The Real Cost of Copper

Very interesting study released last week by SNL Metals Economics Group.

The report looked at costs in the copper industry over the last few decades. And found some startling numbers.

The most interesting figures had to do with costs. The group estimates that over the last 20 years, the average capital cost for copper production capacity has risen on average by 15% per year, with “much of the increase evident since 2008.”

That’s an incredible amount of cost inflation for producers to keep up with. And the problems aren’t just with capital costs.

The group estimates that the average cost to find and produce a pound of copper has risen from $0.76 in 2003 to $3.30 in 2012.

This is a stark reminder that even at $3 copper prices, producers may not be doing as well as investors might suspect. In fact, on an all-in basis, they may even be losing money.

This ties in with another theme of the report: the lack of new copper projects being developed. The group notes that out of 100 significant copper discoveries made between 1998 and 2012, only 15 have reached production.

The lack of mine-builds makes sense if you consider how producers are–generally–staring down a loss after capex and opex.

But yet the world still needs metal. The report estimates that producers globally need to replace about 1.1 billion pounds of copper reserves yearly to keep pace with production.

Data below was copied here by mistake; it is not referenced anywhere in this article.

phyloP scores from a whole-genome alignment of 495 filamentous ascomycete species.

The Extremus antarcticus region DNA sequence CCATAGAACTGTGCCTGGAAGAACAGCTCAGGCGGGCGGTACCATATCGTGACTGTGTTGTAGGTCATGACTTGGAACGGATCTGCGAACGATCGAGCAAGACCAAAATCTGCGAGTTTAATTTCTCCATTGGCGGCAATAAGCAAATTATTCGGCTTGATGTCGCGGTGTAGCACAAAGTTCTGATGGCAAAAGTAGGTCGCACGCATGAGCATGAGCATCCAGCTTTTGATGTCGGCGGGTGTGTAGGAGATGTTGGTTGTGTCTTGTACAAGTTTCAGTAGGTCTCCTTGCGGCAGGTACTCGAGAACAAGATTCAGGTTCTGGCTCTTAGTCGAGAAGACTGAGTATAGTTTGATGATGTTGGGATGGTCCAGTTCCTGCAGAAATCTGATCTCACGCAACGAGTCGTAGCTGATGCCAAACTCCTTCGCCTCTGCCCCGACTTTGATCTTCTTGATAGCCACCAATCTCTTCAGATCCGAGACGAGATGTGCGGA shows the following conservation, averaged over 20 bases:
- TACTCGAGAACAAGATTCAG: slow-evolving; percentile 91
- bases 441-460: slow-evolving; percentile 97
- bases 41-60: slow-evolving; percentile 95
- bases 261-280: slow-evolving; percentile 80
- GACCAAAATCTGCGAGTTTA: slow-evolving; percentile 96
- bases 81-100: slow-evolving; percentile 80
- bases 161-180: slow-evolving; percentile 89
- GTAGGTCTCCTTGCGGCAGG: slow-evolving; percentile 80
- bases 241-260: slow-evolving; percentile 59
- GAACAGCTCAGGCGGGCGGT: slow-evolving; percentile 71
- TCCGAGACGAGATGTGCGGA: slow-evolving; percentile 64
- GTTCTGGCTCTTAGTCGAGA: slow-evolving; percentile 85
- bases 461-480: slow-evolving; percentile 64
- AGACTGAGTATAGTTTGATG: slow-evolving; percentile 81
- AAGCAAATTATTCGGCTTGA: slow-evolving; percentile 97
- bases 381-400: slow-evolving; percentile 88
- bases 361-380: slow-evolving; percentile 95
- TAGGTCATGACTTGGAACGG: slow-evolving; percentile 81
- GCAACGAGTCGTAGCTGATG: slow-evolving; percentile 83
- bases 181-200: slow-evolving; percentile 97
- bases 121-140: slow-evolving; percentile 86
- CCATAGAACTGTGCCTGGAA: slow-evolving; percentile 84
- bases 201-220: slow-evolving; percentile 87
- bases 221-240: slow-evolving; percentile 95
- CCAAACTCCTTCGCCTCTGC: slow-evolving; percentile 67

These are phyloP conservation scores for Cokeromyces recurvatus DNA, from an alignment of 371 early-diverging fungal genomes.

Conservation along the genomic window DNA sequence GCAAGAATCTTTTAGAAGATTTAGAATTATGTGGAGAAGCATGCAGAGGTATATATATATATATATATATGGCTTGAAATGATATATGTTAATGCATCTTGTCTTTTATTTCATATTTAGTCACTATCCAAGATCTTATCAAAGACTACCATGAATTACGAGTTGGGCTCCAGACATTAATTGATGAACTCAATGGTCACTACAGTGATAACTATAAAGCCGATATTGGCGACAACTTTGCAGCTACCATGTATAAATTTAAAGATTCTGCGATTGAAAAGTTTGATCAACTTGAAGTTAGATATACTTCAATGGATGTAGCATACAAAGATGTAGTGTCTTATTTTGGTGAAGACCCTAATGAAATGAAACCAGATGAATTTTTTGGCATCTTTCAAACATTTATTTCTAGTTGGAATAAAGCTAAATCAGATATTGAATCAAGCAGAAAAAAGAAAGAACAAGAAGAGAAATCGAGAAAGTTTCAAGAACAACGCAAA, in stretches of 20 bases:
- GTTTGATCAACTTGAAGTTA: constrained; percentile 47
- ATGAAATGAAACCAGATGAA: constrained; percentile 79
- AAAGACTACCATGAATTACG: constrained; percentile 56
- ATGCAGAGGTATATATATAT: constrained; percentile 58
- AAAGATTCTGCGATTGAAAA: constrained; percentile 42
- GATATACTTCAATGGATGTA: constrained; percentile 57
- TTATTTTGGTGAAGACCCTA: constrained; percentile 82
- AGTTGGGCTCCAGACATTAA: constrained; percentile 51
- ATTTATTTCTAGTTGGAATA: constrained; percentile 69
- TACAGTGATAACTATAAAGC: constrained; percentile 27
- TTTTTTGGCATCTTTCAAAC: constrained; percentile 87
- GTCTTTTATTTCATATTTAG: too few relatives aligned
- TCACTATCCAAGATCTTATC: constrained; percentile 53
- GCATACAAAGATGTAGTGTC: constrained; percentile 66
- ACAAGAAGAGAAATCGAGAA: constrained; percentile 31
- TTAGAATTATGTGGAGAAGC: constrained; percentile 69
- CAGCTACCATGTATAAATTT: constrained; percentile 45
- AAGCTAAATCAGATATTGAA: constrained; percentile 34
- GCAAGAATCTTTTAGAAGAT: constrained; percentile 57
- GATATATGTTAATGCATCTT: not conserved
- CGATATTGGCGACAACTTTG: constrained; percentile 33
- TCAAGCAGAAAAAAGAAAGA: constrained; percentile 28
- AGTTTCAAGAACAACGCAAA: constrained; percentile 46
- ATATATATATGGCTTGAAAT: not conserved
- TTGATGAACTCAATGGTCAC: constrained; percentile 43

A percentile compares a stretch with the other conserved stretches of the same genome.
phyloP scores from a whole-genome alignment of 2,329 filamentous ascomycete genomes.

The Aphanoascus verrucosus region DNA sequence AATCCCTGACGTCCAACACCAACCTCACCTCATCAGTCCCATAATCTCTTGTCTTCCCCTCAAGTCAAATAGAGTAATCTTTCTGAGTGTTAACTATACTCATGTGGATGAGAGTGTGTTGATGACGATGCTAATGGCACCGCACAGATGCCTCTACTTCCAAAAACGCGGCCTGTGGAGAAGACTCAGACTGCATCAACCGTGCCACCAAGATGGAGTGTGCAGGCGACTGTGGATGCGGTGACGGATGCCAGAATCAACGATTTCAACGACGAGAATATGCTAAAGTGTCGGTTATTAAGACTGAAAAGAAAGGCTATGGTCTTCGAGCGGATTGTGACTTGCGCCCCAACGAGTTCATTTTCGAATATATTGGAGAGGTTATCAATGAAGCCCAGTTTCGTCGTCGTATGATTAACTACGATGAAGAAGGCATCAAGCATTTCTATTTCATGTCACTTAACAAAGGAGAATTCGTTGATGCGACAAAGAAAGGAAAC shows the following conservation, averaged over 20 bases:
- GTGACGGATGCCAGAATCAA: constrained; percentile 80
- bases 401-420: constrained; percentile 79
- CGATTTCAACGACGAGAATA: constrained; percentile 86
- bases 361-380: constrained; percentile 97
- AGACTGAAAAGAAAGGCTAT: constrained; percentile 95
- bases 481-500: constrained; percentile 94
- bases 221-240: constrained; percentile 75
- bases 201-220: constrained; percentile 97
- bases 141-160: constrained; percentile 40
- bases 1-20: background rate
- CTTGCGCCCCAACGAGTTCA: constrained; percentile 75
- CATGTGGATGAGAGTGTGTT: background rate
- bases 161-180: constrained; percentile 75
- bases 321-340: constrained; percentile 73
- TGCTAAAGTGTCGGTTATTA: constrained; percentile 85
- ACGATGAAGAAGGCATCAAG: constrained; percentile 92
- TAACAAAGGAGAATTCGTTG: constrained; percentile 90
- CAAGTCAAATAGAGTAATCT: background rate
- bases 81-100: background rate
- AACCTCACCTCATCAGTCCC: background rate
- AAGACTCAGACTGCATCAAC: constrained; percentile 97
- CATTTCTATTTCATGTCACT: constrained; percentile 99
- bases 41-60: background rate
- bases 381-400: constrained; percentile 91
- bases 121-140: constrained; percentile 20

This is probably why copper producers have been some of the most active in funding exploration projects of late. We’re in an environment where only the best deposits–the highest-grade, lowest-opex–might get built. And if you don’t have the best in inventory, you need to go out and discover it.

Producers have also been looking to brownfields expansions as a (hopefully) lower-cost way of growing reserves and production. But many of these projects are also turning out to be expensive and difficult.

We’re thus at a bit of stand-off right now. Everyone knows they need to build, but no one wants to take the risk.

Maybe a lull in development will bring costs down. Or maybe demand for copper will lift prices to the point where expensive projects can get built.

Trying to bet on this outcome is a tough one. The only thing that seems clear is, if you’re working on a copper project these days, it’d better be high-quality.

Here’s to finding a way,

Dave Forest

dforest@piercepoints.com / @piercepoints / Facebook

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